A British technology startup has begun the rollout of its revolutionary ‘DADI’ network - the Decentralized Architecture for a Democratic Internet.
The new peer-to-peer network, which is built on blockchain technology and the concept of ‘fog computing’, is faster, more secure and up to 60% cheaper than the internet’s existing infrastructure. Aiming to wrestle back control of the internet from corporate technology giants such as Amazon and Microsoft, it will be powered and majority-owned by the public.
The DADI network was built by a world-class group of technology experts, with experience in technical leadership roles at brands including the BBC, Barclays, Diesel, Renault and Nike. The team spent four years and $2million of direct personal investment in Research & Development, preparing the network’s launch. The business then closed a $30million crowdfunding round for its blockchain-based concept this January, in the UK’s largest first-level funding round of 2018 so far.
The new DADI network represents a radical overhaul of the current approach to hosting, storing and distributing data on the internet - which sees information stored and served from costly data centres that are predominantly managed and monetised by large technology corporates. As adoption of this approach reaches maturity, three quarters (74%) of the market is now controlled by just four technology companies: Microsoft (31%), Amazon (26%), IBM (9%) and Google (8%).
In contrast, the DADI network will be ‘decentralized’, running on spare computing power in millions of businesses and homes around the world. Consumers will be able to link their own device, and earn income in exchange for becoming a contributor to the network. The level of this income will vary depending on the amount of power each user contributes to the network. Businesses will be able to build, store and serve content on a network that is faster, more secure and up to 60% cheaper than existing alternatives.
Explaining this new approach, DADI founder and CEO Joseph Denne said: “A vast amount of computational power currently goes unused in homes and businesses, around the world. Expensive computers, games consoles, set-top boxes, smart televisions and other devices spend large amounts of their life unused or in standby mode. And that’s the power we’ll harness for this new network - drastically reducing reliance on expensive data centres that harm the environment.”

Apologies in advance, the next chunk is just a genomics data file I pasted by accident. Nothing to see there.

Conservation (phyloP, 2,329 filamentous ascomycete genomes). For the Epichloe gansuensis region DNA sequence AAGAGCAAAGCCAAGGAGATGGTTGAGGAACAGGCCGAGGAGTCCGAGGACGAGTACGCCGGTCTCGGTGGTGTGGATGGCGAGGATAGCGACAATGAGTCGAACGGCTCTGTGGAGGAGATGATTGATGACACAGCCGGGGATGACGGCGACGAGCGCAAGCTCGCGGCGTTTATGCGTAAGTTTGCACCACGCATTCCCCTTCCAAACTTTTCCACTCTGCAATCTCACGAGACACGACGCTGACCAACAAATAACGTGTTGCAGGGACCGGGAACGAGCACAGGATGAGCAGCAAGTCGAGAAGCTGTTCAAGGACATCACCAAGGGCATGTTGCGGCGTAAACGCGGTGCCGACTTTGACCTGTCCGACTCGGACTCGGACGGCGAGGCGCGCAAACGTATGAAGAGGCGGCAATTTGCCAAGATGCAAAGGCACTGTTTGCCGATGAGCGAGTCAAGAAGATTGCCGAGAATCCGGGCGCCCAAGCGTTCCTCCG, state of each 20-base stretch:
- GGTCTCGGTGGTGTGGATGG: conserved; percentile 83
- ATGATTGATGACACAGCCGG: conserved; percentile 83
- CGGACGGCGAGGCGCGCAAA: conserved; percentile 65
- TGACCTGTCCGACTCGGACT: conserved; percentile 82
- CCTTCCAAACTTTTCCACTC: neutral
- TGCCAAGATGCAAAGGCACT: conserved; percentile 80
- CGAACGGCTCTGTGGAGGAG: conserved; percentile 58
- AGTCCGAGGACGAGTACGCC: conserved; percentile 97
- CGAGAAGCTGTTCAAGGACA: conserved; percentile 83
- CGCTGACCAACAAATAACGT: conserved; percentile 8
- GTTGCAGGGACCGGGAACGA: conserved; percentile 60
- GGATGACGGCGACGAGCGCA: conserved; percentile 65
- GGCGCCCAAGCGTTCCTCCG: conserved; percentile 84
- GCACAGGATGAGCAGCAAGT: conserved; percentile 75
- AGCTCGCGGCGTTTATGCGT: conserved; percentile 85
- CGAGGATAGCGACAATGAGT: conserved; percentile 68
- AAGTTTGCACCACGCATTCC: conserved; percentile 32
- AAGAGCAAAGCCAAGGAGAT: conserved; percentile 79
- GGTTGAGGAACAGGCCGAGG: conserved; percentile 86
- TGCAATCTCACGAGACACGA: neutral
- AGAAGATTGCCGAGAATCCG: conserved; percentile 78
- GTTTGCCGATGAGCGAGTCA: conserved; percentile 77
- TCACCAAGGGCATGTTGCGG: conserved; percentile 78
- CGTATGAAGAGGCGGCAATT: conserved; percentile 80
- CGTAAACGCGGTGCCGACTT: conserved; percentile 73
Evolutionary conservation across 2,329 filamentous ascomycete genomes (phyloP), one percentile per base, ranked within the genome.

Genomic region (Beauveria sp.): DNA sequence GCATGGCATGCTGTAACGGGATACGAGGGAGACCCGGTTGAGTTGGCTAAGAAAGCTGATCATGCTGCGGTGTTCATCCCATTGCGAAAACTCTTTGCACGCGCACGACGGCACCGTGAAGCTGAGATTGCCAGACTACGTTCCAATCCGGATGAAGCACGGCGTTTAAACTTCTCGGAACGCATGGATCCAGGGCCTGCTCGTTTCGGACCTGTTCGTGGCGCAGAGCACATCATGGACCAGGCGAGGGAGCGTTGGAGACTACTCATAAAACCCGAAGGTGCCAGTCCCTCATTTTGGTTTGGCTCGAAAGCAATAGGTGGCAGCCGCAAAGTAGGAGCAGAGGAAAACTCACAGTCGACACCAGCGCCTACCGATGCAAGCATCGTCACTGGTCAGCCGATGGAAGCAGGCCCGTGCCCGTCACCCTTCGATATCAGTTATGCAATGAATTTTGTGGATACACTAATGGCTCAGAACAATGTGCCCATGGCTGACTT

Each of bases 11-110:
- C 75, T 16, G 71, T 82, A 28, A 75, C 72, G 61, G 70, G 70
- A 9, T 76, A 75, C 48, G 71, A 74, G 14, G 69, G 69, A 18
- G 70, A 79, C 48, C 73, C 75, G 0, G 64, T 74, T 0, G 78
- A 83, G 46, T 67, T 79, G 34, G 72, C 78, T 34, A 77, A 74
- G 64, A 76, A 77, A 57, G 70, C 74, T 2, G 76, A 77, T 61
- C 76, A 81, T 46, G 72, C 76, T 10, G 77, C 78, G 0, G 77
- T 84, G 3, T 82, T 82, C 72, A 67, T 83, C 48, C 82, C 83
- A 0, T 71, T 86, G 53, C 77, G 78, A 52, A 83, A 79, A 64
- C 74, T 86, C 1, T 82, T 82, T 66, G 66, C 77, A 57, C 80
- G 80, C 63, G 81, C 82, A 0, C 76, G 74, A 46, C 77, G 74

“In the same way that homeowners can now install solar panels and sell excess electricity back to the National Grid, the public will be able to connect their devices in the home to the DADI network - earning passive income as a contributor and part-owner of a fairer, faster, safer internet.”
The team behind DADI prioritises purpose before profit. Just 10% of revenue generated by the network will be retained for maintenance costs, while 85% will be passed directly to consumers and businesses offering up spare computing power to the network. The remaining 5% of revenues will be allocated to the new DADI Foundation - a charitable organization focused on the promotion of democracy and fair internet access for all. The foundation is led by Jennifer Martin-Nye - previously a human rights advisor to the People’s Postcode Lottery, the world’s third-largest charitable donor.
Paul Regan, Product Director at DADI, added: “In countries like the UK and US, we must remember how much easier unrestricted access to the web has made our lives - and how important it is for the internet to be supported by open and fair practices. We are at risk of sleepwalking into giving irreversible control to large corporations of digital services that should at least be shared by all - and at best be a basic human right. That’s why we are committed to making sure the DADI network will always be owned collectively by the public for the benefit of the public.”